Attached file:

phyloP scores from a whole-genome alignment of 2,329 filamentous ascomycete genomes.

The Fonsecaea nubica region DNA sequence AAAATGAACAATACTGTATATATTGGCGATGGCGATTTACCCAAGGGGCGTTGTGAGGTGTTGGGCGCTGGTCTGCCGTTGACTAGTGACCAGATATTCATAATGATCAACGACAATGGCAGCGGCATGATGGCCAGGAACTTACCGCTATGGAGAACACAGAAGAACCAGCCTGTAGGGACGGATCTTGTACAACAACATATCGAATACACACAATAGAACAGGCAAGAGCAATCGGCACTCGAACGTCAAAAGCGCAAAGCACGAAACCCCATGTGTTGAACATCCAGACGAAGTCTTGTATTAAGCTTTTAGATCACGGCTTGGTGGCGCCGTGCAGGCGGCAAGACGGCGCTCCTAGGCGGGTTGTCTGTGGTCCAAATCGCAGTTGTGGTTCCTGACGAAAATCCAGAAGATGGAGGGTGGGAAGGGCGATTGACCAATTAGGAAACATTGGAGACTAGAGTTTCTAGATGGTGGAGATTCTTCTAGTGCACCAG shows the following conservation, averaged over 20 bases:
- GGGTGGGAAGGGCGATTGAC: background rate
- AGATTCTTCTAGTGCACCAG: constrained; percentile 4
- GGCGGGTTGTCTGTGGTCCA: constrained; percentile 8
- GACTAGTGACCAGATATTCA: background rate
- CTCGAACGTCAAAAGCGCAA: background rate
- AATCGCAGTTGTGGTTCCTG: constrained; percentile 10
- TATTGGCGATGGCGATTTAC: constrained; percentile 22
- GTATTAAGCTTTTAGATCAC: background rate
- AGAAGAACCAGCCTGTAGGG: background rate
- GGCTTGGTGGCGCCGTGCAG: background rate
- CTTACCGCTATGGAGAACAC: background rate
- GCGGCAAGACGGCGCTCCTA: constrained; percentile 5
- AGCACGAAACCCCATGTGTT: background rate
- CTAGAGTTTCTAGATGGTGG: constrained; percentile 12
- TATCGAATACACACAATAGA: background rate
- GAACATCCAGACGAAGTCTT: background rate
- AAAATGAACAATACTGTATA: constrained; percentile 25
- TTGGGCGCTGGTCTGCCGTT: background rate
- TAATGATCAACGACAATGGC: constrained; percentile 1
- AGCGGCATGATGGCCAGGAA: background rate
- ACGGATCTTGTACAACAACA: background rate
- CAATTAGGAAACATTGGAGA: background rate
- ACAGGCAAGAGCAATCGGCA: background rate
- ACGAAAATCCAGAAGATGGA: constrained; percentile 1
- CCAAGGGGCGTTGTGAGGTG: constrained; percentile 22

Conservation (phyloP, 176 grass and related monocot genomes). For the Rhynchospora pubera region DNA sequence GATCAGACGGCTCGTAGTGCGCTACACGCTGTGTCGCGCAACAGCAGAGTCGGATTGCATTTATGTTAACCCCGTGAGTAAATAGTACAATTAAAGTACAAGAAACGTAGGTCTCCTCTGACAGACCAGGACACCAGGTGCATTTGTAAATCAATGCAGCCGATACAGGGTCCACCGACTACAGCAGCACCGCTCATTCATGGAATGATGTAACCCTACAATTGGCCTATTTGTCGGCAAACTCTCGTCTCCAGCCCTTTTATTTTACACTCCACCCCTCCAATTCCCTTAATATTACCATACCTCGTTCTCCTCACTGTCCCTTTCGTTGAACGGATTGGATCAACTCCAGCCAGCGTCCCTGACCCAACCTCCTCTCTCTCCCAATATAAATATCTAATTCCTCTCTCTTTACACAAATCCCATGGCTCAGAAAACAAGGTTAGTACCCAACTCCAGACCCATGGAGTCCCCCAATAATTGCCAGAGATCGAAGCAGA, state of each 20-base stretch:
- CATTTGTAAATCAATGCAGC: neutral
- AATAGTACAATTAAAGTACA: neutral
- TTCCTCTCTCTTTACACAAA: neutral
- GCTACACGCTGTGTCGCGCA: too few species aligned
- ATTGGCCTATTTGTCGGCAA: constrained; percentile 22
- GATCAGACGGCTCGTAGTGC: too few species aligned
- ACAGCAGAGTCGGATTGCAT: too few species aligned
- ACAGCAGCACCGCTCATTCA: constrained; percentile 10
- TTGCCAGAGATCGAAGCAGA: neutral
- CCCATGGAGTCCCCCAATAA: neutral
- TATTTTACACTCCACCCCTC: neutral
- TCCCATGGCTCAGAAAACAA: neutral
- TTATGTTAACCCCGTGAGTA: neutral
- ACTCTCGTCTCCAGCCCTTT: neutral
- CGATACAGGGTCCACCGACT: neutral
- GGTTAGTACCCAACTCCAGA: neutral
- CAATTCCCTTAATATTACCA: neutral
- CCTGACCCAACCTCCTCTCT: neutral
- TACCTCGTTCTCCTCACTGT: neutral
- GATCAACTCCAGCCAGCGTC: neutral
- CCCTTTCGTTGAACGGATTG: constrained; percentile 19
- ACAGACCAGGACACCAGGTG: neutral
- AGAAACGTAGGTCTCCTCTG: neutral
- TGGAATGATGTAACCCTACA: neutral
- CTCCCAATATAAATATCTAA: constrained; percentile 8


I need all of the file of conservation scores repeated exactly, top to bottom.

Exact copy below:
phyloP scores from a whole-genome alignment of 2,329 filamentous ascomycete genomes.

The Fonsecaea nubica region DNA sequence AAAATGAACAATACTGTATATATTGGCGATGGCGATTTACCCAAGGGGCGTTGTGAGGTGTTGGGCGCTGGTCTGCCGTTGACTAGTGACCAGATATTCATAATGATCAACGACAATGGCAGCGGCATGATGGCCAGGAACTTACCGCTATGGAGAACACAGAAGAACCAGCCTGTAGGGACGGATCTTGTACAACAACATATCGAATACACACAATAGAACAGGCAAGAGCAATCGGCACTCGAACGTCAAAAGCGCAAAGCACGAAACCCCATGTGTTGAACATCCAGACGAAGTCTTGTATTAAGCTTTTAGATCACGGCTTGGTGGCGCCGTGCAGGCGGCAAGACGGCGCTCCTAGGCGGGTTGTCTGTGGTCCAAATCGCAGTTGTGGTTCCTGACGAAAATCCAGAAGATGGAGGGTGGGAAGGGCGATTGACCAATTAGGAAACATTGGAGACTAGAGTTTCTAGATGGTGGAGATTCTTCTAGTGCACCAG shows the following conservation, averaged over 20 bases:
- GGGTGGGAAGGGCGATTGAC: background rate
- AGATTCTTCTAGTGCACCAG: constrained; percentile 4
- GGCGGGTTGTCTGTGGTCCA: constrained; percentile 8
- GACTAGTGACCAGATATTCA: background rate
- CTCGAACGTCAAAAGCGCAA: background rate
- AATCGCAGTTGTGGTTCCTG: constrained; percentile 10
- TATTGGCGATGGCGATTTAC: constrained; percentile 22
- GTATTAAGCTTTTAGATCAC: background rate
- AGAAGAACCAGCCTGTAGGG: background rate
- GGCTTGGTGGCGCCGTGCAG: background rate
- CTTACCGCTATGGAGAACAC: background rate
- GCGGCAAGACGGCGCTCCTA: constrained; percentile 5
- AGCACGAAACCCCATGTGTT: background rate
- CTAGAGTTTCTAGATGGTGG: constrained; percentile 12
- TATCGAATACACACAATAGA: background rate
- GAACATCCAGACGAAGTCTT: background rate
- AAAATGAACAATACTGTATA: constrained; percentile 25
- TTGGGCGCTGGTCTGCCGTT: background rate
- TAATGATCAACGACAATGGC: constrained; percentile 1
- AGCGGCATGATGGCCAGGAA: background rate
- ACGGATCTTGTACAACAACA: background rate
- CAATTAGGAAACATTGGAGA: background rate
- ACAGGCAAGAGCAATCGGCA: background rate
- ACGAAAATCCAGAAGATGGA: constrained; percentile 1
- CCAAGGGGCGTTGTGAGGTG: constrained; percentile 22

Conservation (phyloP, 176 grass and related monocot genomes). For the Rhynchospora pubera region DNA sequence GATCAGACGGCTCGTAGTGCGCTACACGCTGTGTCGCGCAACAGCAGAGTCGGATTGCATTTATGTTAACCCCGTGAGTAAATAGTACAATTAAAGTACAAGAAACGTAGGTCTCCTCTGACAGACCAGGACACCAGGTGCATTTGTAAATCAATGCAGCCGATACAGGGTCCACCGACTACAGCAGCACCGCTCATTCATGGAATGATGTAACCCTACAATTGGCCTATTTGTCGGCAAACTCTCGTCTCCAGCCCTTTTATTTTACACTCCACCCCTCCAATTCCCTTAATATTACCATACCTCGTTCTCCTCACTGTCCCTTTCGTTGAACGGATTGGATCAACTCCAGCCAGCGTCCCTGACCCAACCTCCTCTCTCTCCCAATATAAATATCTAATTCCTCTCTCTTTACACAAATCCCATGGCTCAGAAAACAAGGTTAGTACCCAACTCCAGACCCATGGAGTCCCCCAATAATTGCCAGAGATCGAAGCAGA, state of each 20-base stretch:
- CATTTGTAAATCAATGCAGC: neutral
- AATAGTACAATTAAAGTACA: neutral
- TTCCTCTCTCTTTACACAAA: neutral
- GCTACACGCTGTGTCGCGCA: too few species aligned
- ATTGGCCTATTTGTCGGCAA: constrained; percentile 22
- GATCAGACGGCTCGTAGTGC: too few species aligned
- ACAGCAGAGTCGGATTGCAT: too few species aligned
- ACAGCAGCACCGCTCATTCA: constrained; percentile 10
- TTGCCAGAGATCGAAGCAGA: neutral
- CCCATGGAGTCCCCCAATAA: neutral
- TATTTTACACTCCACCCCTC: neutral
- TCCCATGGCTCAGAAAACAA: neutral
- TTATGTTAACCCCGTGAGTA: neutral
- ACTCTCGTCTCCAGCCCTTT: neutral
- CGATACAGGGTCCACCGACT: neutral
- GGTTAGTACCCAACTCCAGA: neutral
- CAATTCCCTTAATATTACCA: neutral
- CCTGACCCAACCTCCTCTCT: neutral
- TACCTCGTTCTCCTCACTGT: neutral
- GATCAACTCCAGCCAGCGTC: neutral
- CCCTTTCGTTGAACGGATTG: constrained; percentile 19
- ACAGACCAGGACACCAGGTG: neutral
- AGAAACGTAGGTCTCCTCTG: neutral
- TGGAATGATGTAACCCTACA: neutral
- CTCCCAATATAAATATCTAA: constrained; percentile 8